Their newest findings? “Pizza porn” is spiking in porn searches everywhere, leaving us to wonder exactly what happens to the pizza delivery person during the “money shot.

“Pornhub has nearly 2000 videos with pizza in the title, and each month people search for pizza porn more than 500,000 times,” the insights team writes. 

While the standard “pizza delivery guy” remains popular in porn, the search terms related to pizza are certainly broadening. 

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“Amateur pizza dare.” There are a lot of possibilities with that one. 

It’s safe to say you’re more likely to consume pizza porn than your parents. 

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Clearly, there’s an age correlation between pizza porn popularity and age — the cheesy goodness is most popular among viewers ages 18 to 24 and least popular among viewers ages 65 and up.  

While pizza porn viewing does span across gender, men are more likely to search for it. Bet you never saw that coming, right? 

So where does your state rank in pizza porn consumption?

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Arizona and Utah really like their porn hot and oily (and cheesy). Mississippi, on the other hand, isn’t feeling too hungry.  

As it turns out, pizza porn has become a global phenomenon. 

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Romania and South Korea lead the world pizza porn consumption. Apparently, that cheesy goodness isn’t in very high demand in Japan, though. 

It all makes sense. There’s nothing sexier than pizza. 

Perhaps some videos take it too far? To each their own, we suppose…

We’re thinking pizza for dinner tonight. You?

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Troll beads have now become incredibly popular,

The first ever Troll bead was made by silversmith Søren Nielsen in 1976, when he designed and crafted a silver bead called “The Mask”, so called because the bead had six different faces, each with a different expression.

The original beads were silver and threaded onto pieces of leather.  After going on sale in the Copenhagen jewellers belonging to Søren and his sister Lise’s father, Svend Nielsen, they became popular very quickly and soon requests were being made for Trollbeads to be produced in a variety of different shapes, colours, sizes and materials.  In 1987, Lise Aagard opened a second store in Lyngby.  Today Trollbeads is still very much a family business, with the brand having been developed by the Nielsen/Aagaard family, and each family member with his or her own role.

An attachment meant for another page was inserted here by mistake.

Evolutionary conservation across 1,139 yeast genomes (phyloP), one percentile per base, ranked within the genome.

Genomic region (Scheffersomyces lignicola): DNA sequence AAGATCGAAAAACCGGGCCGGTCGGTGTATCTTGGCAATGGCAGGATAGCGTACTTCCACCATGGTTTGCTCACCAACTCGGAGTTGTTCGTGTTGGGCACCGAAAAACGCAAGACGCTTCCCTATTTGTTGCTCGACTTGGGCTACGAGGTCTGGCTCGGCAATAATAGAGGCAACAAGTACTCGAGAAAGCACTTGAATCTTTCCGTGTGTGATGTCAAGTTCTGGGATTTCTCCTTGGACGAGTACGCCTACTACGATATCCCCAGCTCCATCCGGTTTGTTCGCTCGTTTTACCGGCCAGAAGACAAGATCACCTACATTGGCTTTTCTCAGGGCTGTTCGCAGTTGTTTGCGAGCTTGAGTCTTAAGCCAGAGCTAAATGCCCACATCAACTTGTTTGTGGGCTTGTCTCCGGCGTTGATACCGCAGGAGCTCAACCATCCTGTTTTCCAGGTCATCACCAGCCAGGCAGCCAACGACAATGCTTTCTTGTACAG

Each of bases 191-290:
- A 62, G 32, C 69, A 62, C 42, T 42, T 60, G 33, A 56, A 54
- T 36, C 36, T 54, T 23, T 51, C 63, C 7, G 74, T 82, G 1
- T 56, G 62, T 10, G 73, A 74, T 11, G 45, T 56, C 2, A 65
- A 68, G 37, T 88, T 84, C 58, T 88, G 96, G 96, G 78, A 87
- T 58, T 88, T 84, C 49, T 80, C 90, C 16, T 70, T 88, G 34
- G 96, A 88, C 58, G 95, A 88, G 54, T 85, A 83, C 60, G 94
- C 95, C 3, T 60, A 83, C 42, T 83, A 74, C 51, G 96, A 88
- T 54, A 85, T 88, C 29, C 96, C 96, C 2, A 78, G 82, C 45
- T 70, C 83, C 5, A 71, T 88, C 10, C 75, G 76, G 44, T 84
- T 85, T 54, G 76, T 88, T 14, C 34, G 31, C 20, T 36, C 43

By the 1980s Troll beads developed a lock for their bracelets which the wearer could then remove and re-attach to the chain, allowing the beads to be interchanged.  This new twist on an already very popular original design was to become one of the most recognisable traits of the Troll bead bracelet.  Towards the close of the 1990s, Lise Aagaard began to export and distribute Trollbeads outside of Denmark with her parent company, Lise Aagaard Copenhagen, and the following year introduced glass beads to the collection, which are made by turning the molten glass in a flame heated to 800 degrees.

Trollbeads are now available in a wide variety of materials, including pearl, silver, gold, and semi-precious and precious stones and are threaded on to a bracelet which can either be made from silver, leather or gold.  Other components include the removable lock and stoppers or spacer beads, which can either be used to prevent the Troll beads from falling off the bracelet or simply to space out a few of the beads in a pattern.

Trollbeads have now become incredibly popular, not only because of their versatility and the fact that the wearer can interchange the beads, but for other reasons too.  A Troll bead can be purely decorative; however there are many Trollbeads which can be used to signify an important event, memory or interest in the wearer’s life –much in the same way as traditional charm bracelets.  Some beads symbolize mythology, others are of plants and animals and others even make reference to science.  The Troll beads can then be arranged onto the bracelet as a reminder to the wearer of an anniversary, an achievement that they are proud of, or even as a memento of a holiday or to remind them of a friend.

Trollbeads make ideal gifts for loved ones, particularly as they are so very personal in nature.  A simple bracelet with a couple of starter beads makes a beautiful and original Christmas or birthday present, and allows the wearer to make the bracelet his or her very own by choosing different beads to continue the bracelet with.